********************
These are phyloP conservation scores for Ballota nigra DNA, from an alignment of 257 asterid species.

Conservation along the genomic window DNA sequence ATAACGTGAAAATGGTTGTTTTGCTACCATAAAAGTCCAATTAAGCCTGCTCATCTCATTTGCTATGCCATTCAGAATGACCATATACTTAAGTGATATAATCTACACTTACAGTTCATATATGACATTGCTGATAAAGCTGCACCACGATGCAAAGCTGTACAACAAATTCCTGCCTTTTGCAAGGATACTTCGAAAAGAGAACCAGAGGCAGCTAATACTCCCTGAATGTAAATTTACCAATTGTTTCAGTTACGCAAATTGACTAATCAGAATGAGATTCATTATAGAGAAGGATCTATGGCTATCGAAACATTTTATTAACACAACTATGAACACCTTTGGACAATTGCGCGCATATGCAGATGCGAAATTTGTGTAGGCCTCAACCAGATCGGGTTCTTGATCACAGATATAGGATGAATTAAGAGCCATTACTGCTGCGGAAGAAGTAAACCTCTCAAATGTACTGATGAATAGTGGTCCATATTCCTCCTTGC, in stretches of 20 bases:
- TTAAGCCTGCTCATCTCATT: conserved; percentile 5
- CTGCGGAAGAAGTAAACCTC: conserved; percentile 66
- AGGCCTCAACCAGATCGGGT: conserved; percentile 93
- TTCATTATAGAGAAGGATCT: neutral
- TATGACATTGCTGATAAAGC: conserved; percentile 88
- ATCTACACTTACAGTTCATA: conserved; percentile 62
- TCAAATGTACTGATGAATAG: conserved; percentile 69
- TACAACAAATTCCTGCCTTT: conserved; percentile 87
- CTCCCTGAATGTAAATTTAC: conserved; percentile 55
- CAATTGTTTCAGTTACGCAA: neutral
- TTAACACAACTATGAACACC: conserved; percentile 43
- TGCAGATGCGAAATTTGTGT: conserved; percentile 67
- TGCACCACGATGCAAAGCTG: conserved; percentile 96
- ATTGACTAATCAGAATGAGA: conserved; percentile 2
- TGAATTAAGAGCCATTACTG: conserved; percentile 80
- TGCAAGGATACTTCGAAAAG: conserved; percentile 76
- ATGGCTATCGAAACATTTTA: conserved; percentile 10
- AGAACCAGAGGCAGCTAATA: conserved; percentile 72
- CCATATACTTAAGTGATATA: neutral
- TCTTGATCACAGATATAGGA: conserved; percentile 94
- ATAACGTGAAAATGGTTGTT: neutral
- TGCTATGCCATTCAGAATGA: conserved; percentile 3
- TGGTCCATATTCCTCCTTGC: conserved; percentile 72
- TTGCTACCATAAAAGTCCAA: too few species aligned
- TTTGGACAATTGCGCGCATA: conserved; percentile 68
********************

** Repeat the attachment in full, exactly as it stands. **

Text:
These are phyloP conservation scores for Ballota nigra DNA, from an alignment of 257 asterid species.

Conservation along the genomic window DNA sequence ATAACGTGAAAATGGTTGTTTTGCTACCATAAAAGTCCAATTAAGCCTGCTCATCTCATTTGCTATGCCATTCAGAATGACCATATACTTAAGTGATATAATCTACACTTACAGTTCATATATGACATTGCTGATAAAGCTGCACCACGATGCAAAGCTGTACAACAAATTCCTGCCTTTTGCAAGGATACTTCGAAAAGAGAACCAGAGGCAGCTAATACTCCCTGAATGTAAATTTACCAATTGTTTCAGTTACGCAAATTGACTAATCAGAATGAGATTCATTATAGAGAAGGATCTATGGCTATCGAAACATTTTATTAACACAACTATGAACACCTTTGGACAATTGCGCGCATATGCAGATGCGAAATTTGTGTAGGCCTCAACCAGATCGGGTTCTTGATCACAGATATAGGATGAATTAAGAGCCATTACTGCTGCGGAAGAAGTAAACCTCTCAAATGTACTGATGAATAGTGGTCCATATTCCTCCTTGC, in stretches of 20 bases:
- TTAAGCCTGCTCATCTCATT: conserved; percentile 5
- CTGCGGAAGAAGTAAACCTC: conserved; percentile 66
- AGGCCTCAACCAGATCGGGT: conserved; percentile 93
- TTCATTATAGAGAAGGATCT: neutral
- TATGACATTGCTGATAAAGC: conserved; percentile 88
- ATCTACACTTACAGTTCATA: conserved; percentile 62
- TCAAATGTACTGATGAATAG: conserved; percentile 69
- TACAACAAATTCCTGCCTTT: conserved; percentile 87
- CTCCCTGAATGTAAATTTAC: conserved; percentile 55
- CAATTGTTTCAGTTACGCAA: neutral
- TTAACACAACTATGAACACC: conserved; percentile 43
- TGCAGATGCGAAATTTGTGT: conserved; percentile 67
- TGCACCACGATGCAAAGCTG: conserved; percentile 96
- ATTGACTAATCAGAATGAGA: conserved; percentile 2
- TGAATTAAGAGCCATTACTG: conserved; percentile 80
- TGCAAGGATACTTCGAAAAG: conserved; percentile 76
- ATGGCTATCGAAACATTTTA: conserved; percentile 10
- AGAACCAGAGGCAGCTAATA: conserved; percentile 72
- CCATATACTTAAGTGATATA: neutral
- TCTTGATCACAGATATAGGA: conserved; percentile 94
- ATAACGTGAAAATGGTTGTT: neutral
- TGCTATGCCATTCAGAATGA: conserved; percentile 3
- TGGTCCATATTCCTCCTTGC: conserved; percentile 72
- TTGCTACCATAAAAGTCCAA: too few species aligned
- TTTGGACAATTGCGCGCATA: conserved; percentile 68